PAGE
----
Tuesday, May 31, 2011

5/31 - 12pm CDT - Minnesota? / Back to Nebraska

We're departing Detroit Lakes, Minnesota for Nebraska this morning. Many of you are probably asking how on earth we ended up in Minnesota last night. Here's the deal: The area of low pressure that we tried to stay up yesterday with kept moving northward and we had to follow it into the Fargo, North Dakota area. The cap (warm layer of inhibiting air) was broken with 4500 J/kg CAPE (!) for nearly four hours yesterday, but the low kept moving around. This meant that the east wind component needed for supercell formation wasn't staying in the same place either, so elements just weren't lining up in one spot for a long enough time to get anything going. Once we finally threw in the towel, we headed just a few miles east to Detroit Lakes, Minnesota for a nice evening in the town with a view of the lake.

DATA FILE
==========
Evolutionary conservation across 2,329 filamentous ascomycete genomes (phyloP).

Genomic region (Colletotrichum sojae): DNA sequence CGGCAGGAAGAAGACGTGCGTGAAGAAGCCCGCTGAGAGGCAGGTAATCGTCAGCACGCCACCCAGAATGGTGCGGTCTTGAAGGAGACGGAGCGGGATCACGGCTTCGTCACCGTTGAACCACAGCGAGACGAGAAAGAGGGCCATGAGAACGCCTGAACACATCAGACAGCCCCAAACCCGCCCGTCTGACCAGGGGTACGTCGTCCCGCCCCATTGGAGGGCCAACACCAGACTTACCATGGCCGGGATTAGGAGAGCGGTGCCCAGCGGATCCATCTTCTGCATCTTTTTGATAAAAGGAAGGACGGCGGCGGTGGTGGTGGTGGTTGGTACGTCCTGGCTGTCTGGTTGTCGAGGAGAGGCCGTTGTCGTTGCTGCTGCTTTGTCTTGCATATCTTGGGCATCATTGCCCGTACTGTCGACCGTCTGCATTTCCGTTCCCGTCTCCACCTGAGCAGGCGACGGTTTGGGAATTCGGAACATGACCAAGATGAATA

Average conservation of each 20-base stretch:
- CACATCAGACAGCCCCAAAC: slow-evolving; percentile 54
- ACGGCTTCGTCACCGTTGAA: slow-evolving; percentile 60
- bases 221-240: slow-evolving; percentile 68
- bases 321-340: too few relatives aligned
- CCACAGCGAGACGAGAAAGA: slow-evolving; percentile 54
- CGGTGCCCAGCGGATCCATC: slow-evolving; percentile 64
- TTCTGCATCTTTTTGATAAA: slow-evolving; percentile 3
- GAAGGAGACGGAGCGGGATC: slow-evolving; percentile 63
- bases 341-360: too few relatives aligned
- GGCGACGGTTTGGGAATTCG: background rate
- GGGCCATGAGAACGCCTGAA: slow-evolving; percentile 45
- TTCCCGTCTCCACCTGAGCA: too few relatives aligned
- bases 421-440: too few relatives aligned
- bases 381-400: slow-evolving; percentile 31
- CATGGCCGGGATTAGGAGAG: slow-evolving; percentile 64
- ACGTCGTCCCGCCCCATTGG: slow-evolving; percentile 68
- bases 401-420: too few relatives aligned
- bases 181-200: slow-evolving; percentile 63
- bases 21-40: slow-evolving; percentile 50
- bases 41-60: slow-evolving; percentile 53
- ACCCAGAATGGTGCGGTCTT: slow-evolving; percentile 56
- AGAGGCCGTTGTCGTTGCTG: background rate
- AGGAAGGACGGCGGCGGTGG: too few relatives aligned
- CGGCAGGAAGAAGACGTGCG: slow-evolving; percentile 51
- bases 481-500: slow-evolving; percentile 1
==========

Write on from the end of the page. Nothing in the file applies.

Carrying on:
Not all was lost though, because we did have a fast-moving squall line of storms move through Detroit Lakes while we were eating dinner. We had heavy rain and lightning where we were, but just a few miles west in Fargo, ND they sustained some wind damage due to a bowing segment in the line of storms.

Westerly flow aloft and southeasterly winds at the surface will return to Nebraska/South Dakota tomorrow as an area of low pressure moves into Colorado. These winds at the surface should usher in dew points that will break 65 degrees, so moisture should not be a problem as it returns to the Plains. Instability also looks good and it appears the cap will break tomorrow in the later afternoon hours. With all of this put into play, the Storm Prediction Center has issued a 15% Slight Risk area for severe weather in Nebraska, parts of South Dakota, Minnesota, and Iowa. They even have a hatched area for an enhanced risk and their discussion calls for supercells with a few tornadoes possible. Looks like the chase is on again tomorrow!

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